MADISON, Wis. — There are still many questions about the eventual COVID-19 vaccine. Doctors say that because medical experts are compressing the 12-year period it would normally take for a vaccine to become available into a 12-month time frame, they are cutting a lot of corners.
According to the President and CEO of the Medical College of Wisconsin Dr. John Raymond, even when a vaccine becomes available, there won’t be enough of it to go around and certain people will get priority.
“When we do have a vaccine, they will most likely be in short supply,” Raymond said. “I would imagine they would be used first in high-risk adult populations, such as the elderly, residents and staff of nursing homes and long-term care facilities, and people with diabetes, hypertension, obesity or heart disease.”
Raymond says because they are cutting a bunch of corners to get a vaccine out as soon as possible, that means that 12 years worth of pre-clinical trials, safety trials, regulation standards, manufacturing and quality control will be skipped over.
“Because COVID-19 vaccines are being developed with unprecedented speed, there’s also the added concern of whether there will be adequate safety testing for children when the vaccine is made available to the public,” Raymond said.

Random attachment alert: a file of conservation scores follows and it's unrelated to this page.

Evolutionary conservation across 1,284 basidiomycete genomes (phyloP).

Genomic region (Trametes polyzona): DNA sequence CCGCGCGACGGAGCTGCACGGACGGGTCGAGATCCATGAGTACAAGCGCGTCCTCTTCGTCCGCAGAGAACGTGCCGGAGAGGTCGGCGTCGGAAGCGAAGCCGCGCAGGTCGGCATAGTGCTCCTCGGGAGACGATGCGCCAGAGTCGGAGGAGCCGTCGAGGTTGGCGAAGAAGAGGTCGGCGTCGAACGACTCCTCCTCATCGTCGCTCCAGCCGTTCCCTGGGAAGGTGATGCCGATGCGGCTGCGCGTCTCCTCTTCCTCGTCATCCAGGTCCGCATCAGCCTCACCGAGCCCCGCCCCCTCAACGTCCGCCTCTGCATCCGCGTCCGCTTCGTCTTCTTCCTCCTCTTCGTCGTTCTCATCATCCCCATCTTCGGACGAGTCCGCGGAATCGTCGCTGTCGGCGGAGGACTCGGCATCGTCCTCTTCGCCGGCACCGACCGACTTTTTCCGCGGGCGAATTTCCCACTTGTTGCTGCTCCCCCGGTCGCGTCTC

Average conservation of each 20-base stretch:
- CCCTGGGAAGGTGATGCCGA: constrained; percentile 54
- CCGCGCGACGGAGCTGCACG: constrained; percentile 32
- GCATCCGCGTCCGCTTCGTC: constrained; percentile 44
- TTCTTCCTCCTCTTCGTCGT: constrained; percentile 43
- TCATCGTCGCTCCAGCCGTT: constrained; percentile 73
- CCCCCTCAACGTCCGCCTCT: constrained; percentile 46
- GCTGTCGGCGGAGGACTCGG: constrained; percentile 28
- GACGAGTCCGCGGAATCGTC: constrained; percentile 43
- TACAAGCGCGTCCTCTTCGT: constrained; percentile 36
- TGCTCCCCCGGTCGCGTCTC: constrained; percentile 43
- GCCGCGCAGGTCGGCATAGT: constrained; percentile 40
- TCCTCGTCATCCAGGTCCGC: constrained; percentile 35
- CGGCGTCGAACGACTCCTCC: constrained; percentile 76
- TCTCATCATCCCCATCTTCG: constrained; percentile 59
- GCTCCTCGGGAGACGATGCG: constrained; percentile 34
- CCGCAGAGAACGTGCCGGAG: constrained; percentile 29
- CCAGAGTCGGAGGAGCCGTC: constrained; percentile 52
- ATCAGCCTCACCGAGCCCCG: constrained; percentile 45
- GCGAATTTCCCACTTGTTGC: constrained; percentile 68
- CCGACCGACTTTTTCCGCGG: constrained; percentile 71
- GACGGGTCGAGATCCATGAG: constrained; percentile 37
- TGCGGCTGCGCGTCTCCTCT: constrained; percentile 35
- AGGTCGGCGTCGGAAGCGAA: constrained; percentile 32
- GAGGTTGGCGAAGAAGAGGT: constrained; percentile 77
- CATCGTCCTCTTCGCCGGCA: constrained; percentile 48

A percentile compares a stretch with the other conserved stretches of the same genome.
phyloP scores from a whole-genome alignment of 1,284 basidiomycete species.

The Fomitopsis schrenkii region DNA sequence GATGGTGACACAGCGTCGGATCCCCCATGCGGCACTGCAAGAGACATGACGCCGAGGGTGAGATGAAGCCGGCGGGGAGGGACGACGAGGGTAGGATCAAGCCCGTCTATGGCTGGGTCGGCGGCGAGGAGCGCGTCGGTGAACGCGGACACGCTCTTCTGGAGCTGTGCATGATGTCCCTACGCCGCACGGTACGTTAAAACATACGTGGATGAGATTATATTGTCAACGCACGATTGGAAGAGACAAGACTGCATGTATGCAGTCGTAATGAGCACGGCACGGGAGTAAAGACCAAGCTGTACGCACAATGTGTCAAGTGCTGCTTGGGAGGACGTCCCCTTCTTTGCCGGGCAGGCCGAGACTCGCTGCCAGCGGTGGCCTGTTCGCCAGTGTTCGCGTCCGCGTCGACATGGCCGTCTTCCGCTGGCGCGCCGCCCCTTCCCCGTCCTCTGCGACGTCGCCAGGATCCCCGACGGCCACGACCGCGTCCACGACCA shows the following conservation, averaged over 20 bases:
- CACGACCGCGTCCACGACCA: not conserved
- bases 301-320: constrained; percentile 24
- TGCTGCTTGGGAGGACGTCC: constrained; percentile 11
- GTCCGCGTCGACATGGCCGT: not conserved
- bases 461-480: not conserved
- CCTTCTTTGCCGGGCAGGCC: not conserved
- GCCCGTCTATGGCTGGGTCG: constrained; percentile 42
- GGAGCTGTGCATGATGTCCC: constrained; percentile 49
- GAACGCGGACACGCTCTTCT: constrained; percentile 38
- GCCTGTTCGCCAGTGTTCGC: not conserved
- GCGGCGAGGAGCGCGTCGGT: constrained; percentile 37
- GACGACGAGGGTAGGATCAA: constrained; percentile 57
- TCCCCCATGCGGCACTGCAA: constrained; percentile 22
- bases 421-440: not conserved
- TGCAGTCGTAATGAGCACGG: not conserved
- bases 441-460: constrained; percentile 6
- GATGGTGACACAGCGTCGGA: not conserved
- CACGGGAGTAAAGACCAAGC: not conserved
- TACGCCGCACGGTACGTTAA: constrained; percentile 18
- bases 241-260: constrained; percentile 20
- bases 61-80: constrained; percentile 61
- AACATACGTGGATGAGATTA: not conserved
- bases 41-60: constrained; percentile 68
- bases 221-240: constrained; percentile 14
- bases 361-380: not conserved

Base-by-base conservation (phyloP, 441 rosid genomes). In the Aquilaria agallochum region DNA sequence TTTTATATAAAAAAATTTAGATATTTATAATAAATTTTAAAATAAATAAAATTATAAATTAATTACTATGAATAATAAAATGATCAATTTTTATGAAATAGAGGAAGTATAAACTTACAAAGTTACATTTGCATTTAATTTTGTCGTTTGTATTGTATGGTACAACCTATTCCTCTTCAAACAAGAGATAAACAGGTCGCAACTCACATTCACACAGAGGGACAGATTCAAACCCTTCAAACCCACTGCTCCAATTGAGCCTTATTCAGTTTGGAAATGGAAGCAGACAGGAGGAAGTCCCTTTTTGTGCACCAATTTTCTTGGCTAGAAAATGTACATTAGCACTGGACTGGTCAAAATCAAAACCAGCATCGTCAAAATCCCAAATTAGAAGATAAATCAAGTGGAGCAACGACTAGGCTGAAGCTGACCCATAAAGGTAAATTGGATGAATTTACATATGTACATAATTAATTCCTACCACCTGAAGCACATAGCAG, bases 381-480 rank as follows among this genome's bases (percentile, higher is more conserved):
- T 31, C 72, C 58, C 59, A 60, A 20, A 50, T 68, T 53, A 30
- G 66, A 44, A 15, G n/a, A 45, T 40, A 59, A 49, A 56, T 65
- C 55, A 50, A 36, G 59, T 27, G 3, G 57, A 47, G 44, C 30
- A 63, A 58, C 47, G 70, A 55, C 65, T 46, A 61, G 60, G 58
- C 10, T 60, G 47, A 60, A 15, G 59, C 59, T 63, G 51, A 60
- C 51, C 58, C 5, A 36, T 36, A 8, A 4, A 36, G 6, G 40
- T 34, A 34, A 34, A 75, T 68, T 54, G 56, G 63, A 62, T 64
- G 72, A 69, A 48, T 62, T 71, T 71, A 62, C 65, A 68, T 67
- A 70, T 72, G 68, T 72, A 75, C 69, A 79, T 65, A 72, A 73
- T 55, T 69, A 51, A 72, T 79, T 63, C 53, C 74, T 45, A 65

There will still be a lot of unknowns when a vaccine is available to the public, and according to polls, not everyone is willing to get the vaccine.
“Most epidemiologists are estimating that 70-80% of people need to have immunity from COVID-19 for there to be effective herd immunity and we still don’t know whether COVID-19 antibodies, whether from previous infection or from a vaccination, can offer long-term protection from a secondary infection.”
When a vaccine does become available, it will be up to the public health department on whether or not kids will be required to get the vaccine in order to go to school or daycare.
In the meantime, experts still encourage everyone to please were a mask when out in public.